Thursday, May 6, 2010

Brined Memories.

My mind steeped in vinegar today, latching to this one ingredient, wanting to make a meal in its honor. I have somehow developed this habit, of choosing the "Least of These." I consciously look for the ugliest beet, the misshapen carrot, the food that no one else will ever pick. This sounds like some lingering childhood complex from grassy fields and chosen teams. I, not usually on one. Not a "team player," it was not that I wasn't chosen, but rather that I chose not to allow myself to be. A group? Oh, my mind was a much more interesting friend, complete with voices and arguments all its own. And, I am sure a psychoanalyst would have a heyday going through these memories and behaviors. I can explain it all. I am Odd, an "Oddie," a proud member of this select group.

And so this underdog complex which I attach to unassuming foods, had fastened itself intent upon vinegar. Vinegar is rarely seen as The Star. It's not something to showcase, it works its way through the background, corded in complexity. A vinegar though, caught my eye...

...capturing my thoughts, I was taken back to a small red Honda Civic, driving north on Josephine Street.

This vinegar was Ume Plum Vinegar made from the treasured Japanese Umeboshi Plums. I had tried these plums before, driving north on Josephine St. Their olfactory greeting, brimming with brine, was enough to give me pause before popping one of these wrinkly pickled plums in my mouth. This wasn't going to be a sweet fruit experience. I think my face wrinkled up with much resemblance to the plum.

Always, my imagination is excited by things Japanese. When I was young, perhaps 7 or 8, I remember my grandmother wrapping my small frame in a kimono and slipping my feet into geta. I accompanied her to a Baptist Women's Group meeting, to talk about my grandmother's missionary experience in Japan, many years ago when my mother was a child. My grandfather, a tall and handsome Dutchman, had announced with his voice still thick with the language of his home country, to my grandmother as she stood before him pregnant, that they were going to Japan. My grandmother, a Minnesota dairy farmer's daughter, had gotten herself quite the adventure.

My grandpa died before I was born, long before, of a stomach/intestinal cancer. I have never been too sure. Perhaps the doctors weren't either. Cancer's grasp on someone so young, was blamed on the time my grandfather spent in concentration camps during the Second World War; his crime being working with the Dutch Underground resistance movement.

I have inherited this legacy of Odd Workings of the Gut. Shall I prize this as some strange connection to a man and history I never knew? But even so, without which, I would not exist.

Back again to vinegar. It captured my mind. Could I have this? Ingredients: Water, Ume Plum, Beefsteak Leaf (shiso), Sea Salt. That sounded safe. But, I have become ever the skeptic. Of everything.

Celiac Disease causes a painful awareness, acute in its nearness, of food's impacts on the body. Discovering that the protein of the Staff of Life was literally devouring me from the inside out, was more than just a jolting turn in diet; it was disturbingly processing the reality that for 23 years of my life, I had been killing myself. Slowly shortening each day's minutes whole grain by whole grain.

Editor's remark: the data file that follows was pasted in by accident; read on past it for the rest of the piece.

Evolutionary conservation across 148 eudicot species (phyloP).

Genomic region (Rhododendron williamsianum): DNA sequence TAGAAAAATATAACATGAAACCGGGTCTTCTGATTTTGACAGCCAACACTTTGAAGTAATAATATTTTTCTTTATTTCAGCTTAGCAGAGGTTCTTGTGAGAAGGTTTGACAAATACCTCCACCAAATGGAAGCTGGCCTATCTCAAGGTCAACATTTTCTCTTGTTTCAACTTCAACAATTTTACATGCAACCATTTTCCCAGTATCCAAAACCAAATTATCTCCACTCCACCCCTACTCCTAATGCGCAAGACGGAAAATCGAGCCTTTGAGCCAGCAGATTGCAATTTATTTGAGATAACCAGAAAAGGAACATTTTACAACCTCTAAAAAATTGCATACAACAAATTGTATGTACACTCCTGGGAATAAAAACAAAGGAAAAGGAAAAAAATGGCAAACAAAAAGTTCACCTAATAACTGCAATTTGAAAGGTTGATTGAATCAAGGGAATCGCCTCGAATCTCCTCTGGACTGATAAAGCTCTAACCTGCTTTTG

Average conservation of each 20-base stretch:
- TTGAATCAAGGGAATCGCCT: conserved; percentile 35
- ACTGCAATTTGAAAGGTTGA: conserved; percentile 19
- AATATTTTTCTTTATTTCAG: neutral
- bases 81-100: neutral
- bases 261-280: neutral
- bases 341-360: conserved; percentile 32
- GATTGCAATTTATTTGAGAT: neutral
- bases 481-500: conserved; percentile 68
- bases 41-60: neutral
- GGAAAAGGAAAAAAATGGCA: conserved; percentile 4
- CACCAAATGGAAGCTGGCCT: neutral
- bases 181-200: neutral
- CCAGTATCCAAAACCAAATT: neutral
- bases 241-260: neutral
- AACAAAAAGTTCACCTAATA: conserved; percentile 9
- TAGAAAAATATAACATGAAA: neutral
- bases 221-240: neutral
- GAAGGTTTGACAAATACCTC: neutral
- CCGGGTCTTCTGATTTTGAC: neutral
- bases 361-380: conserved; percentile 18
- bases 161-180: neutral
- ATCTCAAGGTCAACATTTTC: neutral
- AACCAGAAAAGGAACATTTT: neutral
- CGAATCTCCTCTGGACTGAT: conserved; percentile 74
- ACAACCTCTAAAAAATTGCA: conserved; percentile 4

I remember feeling mad at the faceless names, books, magazine articles, doctors and even the FDA and their dam'd "pyramid," all touting the health benefits of whole wheat. Those 6-11 servings comprising the solid base? Sure "whole grain" encompasses rice, buckwheat, quinoa and other gluten-free grains. But, pancakes, a sandwich, or pasta, are far more likely to be eaten in a standard day's fare. I felt betrayed by the recommendations. This broke my trust. Does this sound unreasonable blame? Perhaps. But, now imagine finding out that something you eat, something you have been told to eat, something you have been fed, something you have been given time and time again to be "nourished" by, is in reality, killing you inside. And, you are going to your death upon recommendations, indeed commendations, of Health.

I still find it amazing that one tiny protein, one part of one single grain, can hold reign over an entire physical body, mental capacity and ability, and indeed entire life. Gluten was sentencing my death.

Where once labels were scanned, if at all, now they are combed and scoured, like some demented treasure hunt.

I deduced: this would be safe (I think). One never really knows. There, my skepticism.

Since childhood, I have been known to drink sauerkraut juice, pickle juice, and leftover olive juice straight from the can (these behaviors I now understand to my body's way of filling itself with its lacked and craved for salt). Always, a suspicious look follows my actions, silently questioning, "weird cravings, you aren't pregnant are you?" No, no, no, no! I sat today, with cravings beginning for this pickled plum brine, my stomach growing larger only with anticipation of indulging taste. Would the puckerings of plums on Josephine Street return?

The dark bottle hid the beautiful tone of this liquid's ferments, and I delighted at its rosied splash onto the teaspoon, drippings of aged flavor falling down onto the naked white flesh of mung beans sprouted only days into their youth.

~ Umeboshi Salad ~

Black Japonica rice
Mung bean sprouts
Red leaf lettuce
Ume plum vinegar
Olive oil

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